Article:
by Allan Fish
(USA 1939 102m) DVD1/2
Waiting for act Two
p Jack Cummings d Norman Taurog w Leon Gordon, George Oppenheimer story Jack MacGowran, Dore Schary ph Oliver T.Marsh, Joseph Ruttenberg ed Blanche Sewell md Alfred Newman m/ly Cole Porter art Cedric Gibbons
Fred Astaire (Johnny Brett), Eleanor Powell (Clare Bennett), George Murphy (King Shaw), Frank Morgan (Bob Casey), Ian Hunter (Bert C.Matthews), Florence Rice (Amy Blake), Ann Morriss (Pearl Delonge), Lynne Carver, Douglas McPhail,
Think if you will of Shakespeare in Love and the scene where Gwyneth Paltrow’s Viola de Lesseps, in the guise of Thomas Kent, is playing Romeo in the first production of ‘Romeo and Ethel, the Pirate’s Daughter’. He’s aching for the love of his life, Rosalind, and Will steps in and reprimands her/him. “You’re speaking about a baggage we never even meet…what will he do in Act Two, when he meets the love of his life?” Stunned, Viola sheepishly says “I’m sorry, sir; I have not seen Act Two.” “Of course you have not”, Will fires back, “I have not written it.” There but for the Grace of Gods…
Several hundred years later, or around sixty years earlier, depending on your point of view, George Murphy as King Shaw is auditioning to be the leading man of Broadway supernova Clare Bennett and is singing and dancing to ‘Between You and Me.” It’s a lovely number, a thoroughly expert duet that would be enough to make one think we’d witnessed something very special. And yet this is just Rosalind, and though we may see her, she’s keeping the polished floor warm for the real magic to arrive.
Let’s go back to the beginning. Johnny and King are part of a dance duet yet to be discovered and working as unpaid hoofers at a wedding parlour, where they take turns giving the bride away. One day they are spotted by Casey, of Casey and Matthews, out looking for talent but with a rather embarrassing record of finding duds. Due to a simple misunderstanding King gets offered the audition that should have gone to Johnny and Johnny helps him so that it’s a success. Their number is golden, and who would argue with that, were it not for the fact that Murphy’s partner was nothing so common as gold.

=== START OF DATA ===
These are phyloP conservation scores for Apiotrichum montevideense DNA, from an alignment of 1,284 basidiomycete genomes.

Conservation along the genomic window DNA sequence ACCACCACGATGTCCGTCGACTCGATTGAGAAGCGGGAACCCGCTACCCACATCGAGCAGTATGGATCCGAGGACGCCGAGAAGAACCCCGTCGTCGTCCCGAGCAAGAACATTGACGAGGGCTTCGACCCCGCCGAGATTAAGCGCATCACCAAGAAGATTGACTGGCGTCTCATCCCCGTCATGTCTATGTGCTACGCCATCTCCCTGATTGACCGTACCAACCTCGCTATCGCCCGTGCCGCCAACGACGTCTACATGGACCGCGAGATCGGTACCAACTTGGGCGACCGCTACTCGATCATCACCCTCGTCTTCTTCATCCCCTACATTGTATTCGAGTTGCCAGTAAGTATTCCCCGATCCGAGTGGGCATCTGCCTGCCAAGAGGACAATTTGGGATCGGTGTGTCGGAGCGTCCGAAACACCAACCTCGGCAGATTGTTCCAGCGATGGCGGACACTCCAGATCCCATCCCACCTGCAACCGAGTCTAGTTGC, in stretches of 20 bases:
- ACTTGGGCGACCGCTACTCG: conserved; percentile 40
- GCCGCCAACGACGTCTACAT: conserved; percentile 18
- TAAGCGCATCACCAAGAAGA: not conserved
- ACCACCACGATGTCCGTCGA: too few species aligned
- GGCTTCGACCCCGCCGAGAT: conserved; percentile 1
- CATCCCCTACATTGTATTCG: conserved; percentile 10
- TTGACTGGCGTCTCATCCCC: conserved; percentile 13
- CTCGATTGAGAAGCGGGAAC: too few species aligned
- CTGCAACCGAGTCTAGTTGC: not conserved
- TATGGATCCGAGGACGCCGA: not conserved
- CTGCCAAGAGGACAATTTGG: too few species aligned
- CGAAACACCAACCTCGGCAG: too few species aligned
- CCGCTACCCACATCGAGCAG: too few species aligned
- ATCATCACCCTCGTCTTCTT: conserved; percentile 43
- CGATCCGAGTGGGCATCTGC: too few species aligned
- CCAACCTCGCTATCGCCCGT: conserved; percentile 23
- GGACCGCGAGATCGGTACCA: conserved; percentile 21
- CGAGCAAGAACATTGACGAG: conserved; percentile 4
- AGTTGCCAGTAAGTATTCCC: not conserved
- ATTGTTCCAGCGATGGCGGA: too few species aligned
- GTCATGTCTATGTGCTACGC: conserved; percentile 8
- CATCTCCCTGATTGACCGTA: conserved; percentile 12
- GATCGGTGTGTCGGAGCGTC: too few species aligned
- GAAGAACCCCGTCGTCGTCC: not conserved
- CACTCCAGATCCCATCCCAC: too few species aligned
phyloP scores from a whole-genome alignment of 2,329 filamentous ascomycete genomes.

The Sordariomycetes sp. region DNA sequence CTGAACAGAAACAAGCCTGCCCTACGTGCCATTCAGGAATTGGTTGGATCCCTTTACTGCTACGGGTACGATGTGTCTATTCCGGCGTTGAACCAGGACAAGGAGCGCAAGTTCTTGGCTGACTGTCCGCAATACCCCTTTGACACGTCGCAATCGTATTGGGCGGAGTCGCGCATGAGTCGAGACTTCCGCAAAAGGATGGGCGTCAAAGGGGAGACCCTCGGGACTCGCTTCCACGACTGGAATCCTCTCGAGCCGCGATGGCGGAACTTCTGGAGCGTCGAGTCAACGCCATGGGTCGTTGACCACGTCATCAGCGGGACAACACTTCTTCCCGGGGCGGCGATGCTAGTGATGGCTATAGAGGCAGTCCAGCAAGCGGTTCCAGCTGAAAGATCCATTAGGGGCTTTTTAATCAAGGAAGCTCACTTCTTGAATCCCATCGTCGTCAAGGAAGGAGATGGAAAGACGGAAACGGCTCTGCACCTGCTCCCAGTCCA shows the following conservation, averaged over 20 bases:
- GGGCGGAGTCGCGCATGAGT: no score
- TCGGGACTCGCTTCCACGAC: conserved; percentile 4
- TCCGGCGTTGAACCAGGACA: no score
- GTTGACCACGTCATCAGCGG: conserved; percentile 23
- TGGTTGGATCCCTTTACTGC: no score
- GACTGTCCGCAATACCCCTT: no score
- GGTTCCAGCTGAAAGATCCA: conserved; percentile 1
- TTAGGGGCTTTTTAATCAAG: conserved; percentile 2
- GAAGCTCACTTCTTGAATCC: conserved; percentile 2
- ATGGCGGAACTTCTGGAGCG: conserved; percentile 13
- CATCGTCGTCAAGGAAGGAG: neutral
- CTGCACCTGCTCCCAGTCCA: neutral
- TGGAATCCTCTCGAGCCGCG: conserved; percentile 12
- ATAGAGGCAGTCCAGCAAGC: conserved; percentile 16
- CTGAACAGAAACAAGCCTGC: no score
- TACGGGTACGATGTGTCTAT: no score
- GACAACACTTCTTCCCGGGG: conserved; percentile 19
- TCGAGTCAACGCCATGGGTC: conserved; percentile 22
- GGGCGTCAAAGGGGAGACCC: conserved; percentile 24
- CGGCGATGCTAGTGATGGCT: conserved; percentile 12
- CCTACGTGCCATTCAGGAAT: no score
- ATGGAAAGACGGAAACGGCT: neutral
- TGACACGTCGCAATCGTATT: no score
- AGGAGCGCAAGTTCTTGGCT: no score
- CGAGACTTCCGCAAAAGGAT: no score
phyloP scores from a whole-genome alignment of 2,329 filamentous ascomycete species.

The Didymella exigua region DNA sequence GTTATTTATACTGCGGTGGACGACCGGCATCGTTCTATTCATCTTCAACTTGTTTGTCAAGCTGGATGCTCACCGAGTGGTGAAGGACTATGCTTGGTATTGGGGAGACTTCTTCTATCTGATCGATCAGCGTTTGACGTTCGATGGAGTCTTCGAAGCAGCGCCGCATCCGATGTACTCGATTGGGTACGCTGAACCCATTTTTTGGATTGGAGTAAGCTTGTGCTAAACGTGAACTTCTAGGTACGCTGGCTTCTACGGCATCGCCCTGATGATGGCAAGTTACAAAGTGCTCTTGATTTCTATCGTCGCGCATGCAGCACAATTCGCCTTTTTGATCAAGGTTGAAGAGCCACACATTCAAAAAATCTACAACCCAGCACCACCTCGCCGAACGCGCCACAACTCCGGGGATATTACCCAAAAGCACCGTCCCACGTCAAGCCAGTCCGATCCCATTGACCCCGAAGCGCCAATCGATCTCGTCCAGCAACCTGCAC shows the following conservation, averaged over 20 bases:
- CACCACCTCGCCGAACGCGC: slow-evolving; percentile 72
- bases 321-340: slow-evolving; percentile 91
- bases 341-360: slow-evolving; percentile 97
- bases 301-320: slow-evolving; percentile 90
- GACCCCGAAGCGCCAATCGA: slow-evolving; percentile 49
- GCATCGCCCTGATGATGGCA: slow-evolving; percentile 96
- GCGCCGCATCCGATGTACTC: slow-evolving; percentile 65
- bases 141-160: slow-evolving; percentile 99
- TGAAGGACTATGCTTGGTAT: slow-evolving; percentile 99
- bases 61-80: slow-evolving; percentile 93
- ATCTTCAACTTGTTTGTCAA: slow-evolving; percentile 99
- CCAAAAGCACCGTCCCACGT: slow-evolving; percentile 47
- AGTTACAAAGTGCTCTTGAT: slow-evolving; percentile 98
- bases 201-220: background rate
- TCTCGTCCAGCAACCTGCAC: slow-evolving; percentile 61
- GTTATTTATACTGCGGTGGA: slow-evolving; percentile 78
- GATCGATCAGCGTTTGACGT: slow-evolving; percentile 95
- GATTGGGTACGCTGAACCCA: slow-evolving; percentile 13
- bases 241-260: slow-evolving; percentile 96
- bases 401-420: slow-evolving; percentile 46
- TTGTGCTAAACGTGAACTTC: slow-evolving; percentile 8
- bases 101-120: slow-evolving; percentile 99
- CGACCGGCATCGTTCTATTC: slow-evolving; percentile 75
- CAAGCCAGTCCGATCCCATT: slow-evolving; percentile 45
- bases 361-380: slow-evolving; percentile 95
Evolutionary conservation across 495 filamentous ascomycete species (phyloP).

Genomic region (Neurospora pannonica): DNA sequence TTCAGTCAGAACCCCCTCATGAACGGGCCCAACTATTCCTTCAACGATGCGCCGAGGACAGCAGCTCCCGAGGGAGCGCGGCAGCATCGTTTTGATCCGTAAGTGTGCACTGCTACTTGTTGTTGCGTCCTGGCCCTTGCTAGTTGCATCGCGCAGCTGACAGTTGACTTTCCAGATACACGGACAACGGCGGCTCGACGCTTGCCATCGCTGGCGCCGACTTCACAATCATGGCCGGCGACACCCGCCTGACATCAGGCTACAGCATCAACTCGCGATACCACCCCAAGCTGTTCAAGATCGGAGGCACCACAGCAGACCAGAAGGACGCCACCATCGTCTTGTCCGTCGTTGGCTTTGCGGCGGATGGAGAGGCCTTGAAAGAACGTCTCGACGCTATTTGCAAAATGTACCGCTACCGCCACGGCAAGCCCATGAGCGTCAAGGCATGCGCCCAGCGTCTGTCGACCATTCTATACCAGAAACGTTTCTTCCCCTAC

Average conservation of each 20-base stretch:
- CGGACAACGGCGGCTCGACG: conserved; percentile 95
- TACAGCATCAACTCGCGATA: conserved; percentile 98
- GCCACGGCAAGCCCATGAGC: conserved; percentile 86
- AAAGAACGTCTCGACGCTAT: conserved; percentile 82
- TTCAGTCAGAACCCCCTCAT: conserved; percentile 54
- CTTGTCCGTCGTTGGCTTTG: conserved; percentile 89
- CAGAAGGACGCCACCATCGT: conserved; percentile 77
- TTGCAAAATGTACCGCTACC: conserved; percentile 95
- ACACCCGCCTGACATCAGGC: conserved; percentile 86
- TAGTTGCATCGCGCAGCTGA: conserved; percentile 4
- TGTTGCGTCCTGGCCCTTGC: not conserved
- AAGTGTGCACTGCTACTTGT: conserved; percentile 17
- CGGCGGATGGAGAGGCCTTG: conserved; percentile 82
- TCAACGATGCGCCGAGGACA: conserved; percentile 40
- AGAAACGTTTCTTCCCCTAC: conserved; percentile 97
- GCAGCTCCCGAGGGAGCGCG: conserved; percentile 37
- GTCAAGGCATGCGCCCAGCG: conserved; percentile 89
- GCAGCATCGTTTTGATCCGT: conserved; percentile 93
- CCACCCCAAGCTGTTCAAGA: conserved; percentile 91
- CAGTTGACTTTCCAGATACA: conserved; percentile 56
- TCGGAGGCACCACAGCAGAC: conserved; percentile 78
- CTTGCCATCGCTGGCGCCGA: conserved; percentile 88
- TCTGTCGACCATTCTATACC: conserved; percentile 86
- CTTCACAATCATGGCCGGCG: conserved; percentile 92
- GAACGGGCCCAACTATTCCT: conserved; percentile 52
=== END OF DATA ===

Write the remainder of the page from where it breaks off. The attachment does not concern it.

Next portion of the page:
Eleanor Powell was a dancer and quite simply the greatest ever seen in front of a movie camera. Take Charisse, Rogers, Hayworth, Haney, Vera-Ellen, even Ann Miller, and Eleanor could dance all of them to a standstill. But while Fred had been at RKO making immortal gold dust with Ginger, Eleanor had been little more than a guest spot in the two previous Broadway Melodys. The plot never matters in these musicals, we know how it’ll turn out, and we just wait until Fred and Eleanor get to it. Their first dance is at a café for an impromptu breakfast, and watching them is like watching jazz musicians at a jam session, raising each other like poker players, as if they hadn’t a care in the world, changing the steps as they go, like a terpsichorean keep me up. It’s utterly, divinely magical, and yet still it isn’t enough, merely a side dish for the main course to come.
So cue Cole Porter’s most immortal ditty, ‘Begin the Beguine’, first sung by Lois Hodnott and then Fred and Eleanor come on to the highly polished mirror-like black floor. They dance, as if on impulse, and you’re left breathless. They go off, a chorus interrupts, and then they return, freshly changed into all white, and they go again. Never, in any film, has such perfection been seen and heard. You imagine all the other dancers before and since throwing white towels at the screen knowing they are in a delirious realm into which they cannot enter; a place beyond the Pantheon, beyond Olympus, defying gravity, dancing as if on air. It’s like Benny Goodman playing ‘Sing, Sing, Sing’, Judy Garland singing ‘Over the Rainbow’ or Deanna Durbin seemingly defying physics to sing ‘Nessun Dorma’. Recall that shot in Easter Parade when Fred is dancing ‘Stepping Out to my Baby’ and we get a quick shot of Judy Garland in the wings watching, clasping her hands to her heart, looking upwards. Her look then is us now, having watched them end the Beguine and stride off. David Thomson, Frank Sinatra (in That’s Entertainment!) and numerous others have waxed lyrical, but no words can do it justice. Sigh.